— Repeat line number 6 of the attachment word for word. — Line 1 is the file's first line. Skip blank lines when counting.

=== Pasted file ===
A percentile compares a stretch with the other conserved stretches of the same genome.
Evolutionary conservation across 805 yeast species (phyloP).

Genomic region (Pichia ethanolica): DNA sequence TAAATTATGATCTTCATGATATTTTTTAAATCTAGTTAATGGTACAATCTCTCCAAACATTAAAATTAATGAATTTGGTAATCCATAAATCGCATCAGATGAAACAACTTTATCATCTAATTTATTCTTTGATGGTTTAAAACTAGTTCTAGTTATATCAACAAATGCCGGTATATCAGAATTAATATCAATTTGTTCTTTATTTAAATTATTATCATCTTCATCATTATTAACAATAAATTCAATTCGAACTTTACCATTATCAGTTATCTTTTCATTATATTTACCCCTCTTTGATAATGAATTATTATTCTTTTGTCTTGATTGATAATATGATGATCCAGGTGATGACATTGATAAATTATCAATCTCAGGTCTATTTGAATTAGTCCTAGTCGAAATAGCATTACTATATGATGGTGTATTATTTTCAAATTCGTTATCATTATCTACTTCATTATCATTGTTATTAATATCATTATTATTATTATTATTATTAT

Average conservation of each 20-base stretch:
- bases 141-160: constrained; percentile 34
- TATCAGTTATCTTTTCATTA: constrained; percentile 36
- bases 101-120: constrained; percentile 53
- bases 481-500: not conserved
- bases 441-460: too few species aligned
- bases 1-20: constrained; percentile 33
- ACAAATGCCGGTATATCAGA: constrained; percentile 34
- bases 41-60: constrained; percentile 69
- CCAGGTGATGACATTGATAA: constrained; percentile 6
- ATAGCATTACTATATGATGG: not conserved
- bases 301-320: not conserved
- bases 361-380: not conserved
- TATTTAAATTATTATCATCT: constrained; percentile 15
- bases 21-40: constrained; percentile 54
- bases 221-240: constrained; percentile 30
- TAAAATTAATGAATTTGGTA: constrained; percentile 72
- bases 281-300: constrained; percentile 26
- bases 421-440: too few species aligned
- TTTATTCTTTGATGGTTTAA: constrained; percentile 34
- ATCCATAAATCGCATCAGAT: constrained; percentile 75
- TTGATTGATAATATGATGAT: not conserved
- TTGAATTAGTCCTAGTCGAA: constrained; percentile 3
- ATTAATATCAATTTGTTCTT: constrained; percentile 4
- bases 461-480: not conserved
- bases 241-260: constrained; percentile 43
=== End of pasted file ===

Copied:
- TATCAGTTATCTTTTCATTA: constrained; percentile 36